Posted on Apr 3, 2020
The business sphere is undergoing a massive digital transformation that has seen IT networks become more complex and sophisticated. Organizations are quickly learning that in today’s increasingly digital world, a reactive approach is not enough to effectively manage cyber risk.
As a result, security teams now rely on security analytics tools to provide insights derived from data, to detect and inspect threat alerts as they’re happening.
Cybersecurity analytics involves the use of data aggregation, attribution, and analysis to extract the information necessary for a proactive approach to cybersecurity. Traditional security information and event management systems (SEIMs) rely on point-in-time testing, which leaves room for error as things are constantly changing within a network. Thus, assessing an organization’s cybersecurity posture at a particular moment will likely not be reflective of the true day-to-day security efforts. Security analytics leverages machine learning capabilities to help continuously monitor a network and identify changes in use patterns or network traffic so that threats can be addressed immediately.
Security analytics tools provide external threat intelligence and the additional context needed to identify correlations between alerts and events or changes. With the ability to combine massive amounts of data into one place, security analytics tools can operate in near real-time, allowing for quick detection.
Security analytics tools can provide specific information on potential vulnerabilities and rank alerts, prioritized by severity so that security teams can easily determine what should be addressed first.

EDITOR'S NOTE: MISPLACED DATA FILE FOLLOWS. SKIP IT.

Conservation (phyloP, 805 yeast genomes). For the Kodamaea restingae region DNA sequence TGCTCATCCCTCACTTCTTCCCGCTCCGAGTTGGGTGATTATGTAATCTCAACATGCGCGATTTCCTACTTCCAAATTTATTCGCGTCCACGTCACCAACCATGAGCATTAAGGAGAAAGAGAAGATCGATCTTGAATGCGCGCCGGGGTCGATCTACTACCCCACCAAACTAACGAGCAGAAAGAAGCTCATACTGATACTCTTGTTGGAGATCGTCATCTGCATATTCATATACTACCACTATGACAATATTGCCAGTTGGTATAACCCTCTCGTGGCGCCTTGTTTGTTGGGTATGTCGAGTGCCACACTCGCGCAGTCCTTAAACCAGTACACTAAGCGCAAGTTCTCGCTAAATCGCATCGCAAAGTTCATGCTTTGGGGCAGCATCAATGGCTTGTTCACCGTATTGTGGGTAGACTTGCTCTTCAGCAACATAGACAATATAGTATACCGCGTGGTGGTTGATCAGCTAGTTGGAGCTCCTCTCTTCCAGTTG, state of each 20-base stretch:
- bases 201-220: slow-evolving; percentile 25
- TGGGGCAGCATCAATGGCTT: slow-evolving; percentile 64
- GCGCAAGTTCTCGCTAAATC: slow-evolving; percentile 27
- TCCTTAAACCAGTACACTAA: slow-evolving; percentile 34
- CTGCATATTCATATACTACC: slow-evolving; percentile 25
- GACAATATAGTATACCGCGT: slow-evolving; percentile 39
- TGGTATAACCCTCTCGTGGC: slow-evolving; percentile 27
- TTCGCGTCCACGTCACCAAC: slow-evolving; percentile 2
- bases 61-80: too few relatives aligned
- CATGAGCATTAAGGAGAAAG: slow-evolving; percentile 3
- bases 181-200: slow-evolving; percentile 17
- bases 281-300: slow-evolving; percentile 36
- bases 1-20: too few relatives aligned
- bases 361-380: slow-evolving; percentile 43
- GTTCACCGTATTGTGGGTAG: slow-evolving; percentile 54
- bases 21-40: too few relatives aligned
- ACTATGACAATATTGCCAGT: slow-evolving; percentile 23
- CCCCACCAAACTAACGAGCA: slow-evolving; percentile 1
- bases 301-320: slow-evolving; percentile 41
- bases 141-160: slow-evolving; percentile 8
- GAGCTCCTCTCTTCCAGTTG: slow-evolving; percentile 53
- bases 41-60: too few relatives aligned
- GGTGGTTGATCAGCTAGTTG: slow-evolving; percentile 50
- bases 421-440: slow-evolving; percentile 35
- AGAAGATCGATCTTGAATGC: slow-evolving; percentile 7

Due to the volume of available data, automated threat intelligence is extremely valuable as it cuts down on time spent doing manual security tasks, improves accuracy, and can help you more easily identify vulnerabilities in your network.
Security analytics tools combine historical analysis and new data to identify anomalies or patterns in user behavior and network traffic. Abnormalities in these patterns can be indicative of a potential attack or negligent user behavior, allowing security teams to respond to threats proactively.
Forensic investigations are crucial for preventing similar incidents from happening in the future. Security analytics tools can help identify threat origin, the specific data or accounts that were compromised, the severity of the attack, and more. This information can then be used to make data-driven decisions about future security efforts.
Cybersecurity analytics can be applied in many ways and by many organizations, including technology companies, insurers, ratings agencies, compliance auditors, and of course, security teams.
Here are some of the most common use cases for security analytics:
Cybersecurity analytics enable security teams to take massive amounts of raw data and transform them into actionable insights that can drive future strategies and operations. SecurityScorecard’s API connectors make it possible to apply relevant context to alerts, allowing security teams to act quickly on the most important threats. Through automated threat intelligence gathered from hundreds of thousands of entities and accurate data attribution, the platform also provides organizations with security ratings, specific information on potential exploits and severity, number of findings, and more. This empowers organizations to proactively address cybersecurity and risk management in real-time, all in one place.
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